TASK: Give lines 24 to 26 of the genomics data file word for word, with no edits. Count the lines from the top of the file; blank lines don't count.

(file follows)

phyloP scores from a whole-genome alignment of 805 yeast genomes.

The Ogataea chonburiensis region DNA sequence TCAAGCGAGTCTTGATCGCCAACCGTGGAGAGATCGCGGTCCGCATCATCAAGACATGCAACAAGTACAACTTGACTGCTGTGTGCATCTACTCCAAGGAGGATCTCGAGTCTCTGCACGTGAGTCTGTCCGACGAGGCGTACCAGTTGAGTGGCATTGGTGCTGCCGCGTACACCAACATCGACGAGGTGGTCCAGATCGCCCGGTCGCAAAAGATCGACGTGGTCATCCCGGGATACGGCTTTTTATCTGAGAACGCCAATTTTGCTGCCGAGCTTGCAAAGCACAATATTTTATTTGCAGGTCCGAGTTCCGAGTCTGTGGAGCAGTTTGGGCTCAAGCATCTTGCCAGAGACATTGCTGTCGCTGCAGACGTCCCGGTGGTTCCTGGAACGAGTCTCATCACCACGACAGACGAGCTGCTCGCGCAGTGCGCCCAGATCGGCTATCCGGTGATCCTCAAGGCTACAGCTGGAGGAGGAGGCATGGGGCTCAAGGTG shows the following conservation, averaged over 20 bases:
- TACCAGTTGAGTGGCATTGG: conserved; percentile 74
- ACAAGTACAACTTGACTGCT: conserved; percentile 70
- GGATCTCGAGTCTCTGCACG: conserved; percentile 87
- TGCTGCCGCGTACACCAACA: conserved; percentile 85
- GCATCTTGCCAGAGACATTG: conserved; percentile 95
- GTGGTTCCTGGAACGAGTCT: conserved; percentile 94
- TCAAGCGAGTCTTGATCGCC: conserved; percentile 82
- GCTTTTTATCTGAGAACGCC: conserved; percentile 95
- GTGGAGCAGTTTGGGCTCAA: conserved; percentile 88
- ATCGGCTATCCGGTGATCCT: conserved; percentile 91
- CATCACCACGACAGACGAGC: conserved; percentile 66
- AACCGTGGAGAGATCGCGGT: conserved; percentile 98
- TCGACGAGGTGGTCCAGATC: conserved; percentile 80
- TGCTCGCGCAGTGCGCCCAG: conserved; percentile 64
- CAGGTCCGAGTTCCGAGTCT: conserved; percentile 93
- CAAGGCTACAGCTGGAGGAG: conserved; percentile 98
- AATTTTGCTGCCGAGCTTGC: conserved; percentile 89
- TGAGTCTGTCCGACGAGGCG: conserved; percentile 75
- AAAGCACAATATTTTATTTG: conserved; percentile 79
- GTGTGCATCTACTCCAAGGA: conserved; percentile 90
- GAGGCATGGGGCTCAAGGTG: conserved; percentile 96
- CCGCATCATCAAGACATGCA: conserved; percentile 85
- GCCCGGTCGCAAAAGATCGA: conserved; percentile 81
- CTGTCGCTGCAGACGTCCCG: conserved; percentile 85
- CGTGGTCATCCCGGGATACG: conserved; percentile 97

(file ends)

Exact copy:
- CCGCATCATCAAGACATGCA: conserved; percentile 85
- GCCCGGTCGCAAAAGATCGA: conserved; percentile 81
- CTGTCGCTGCAGACGTCCCG: conserved; percentile 85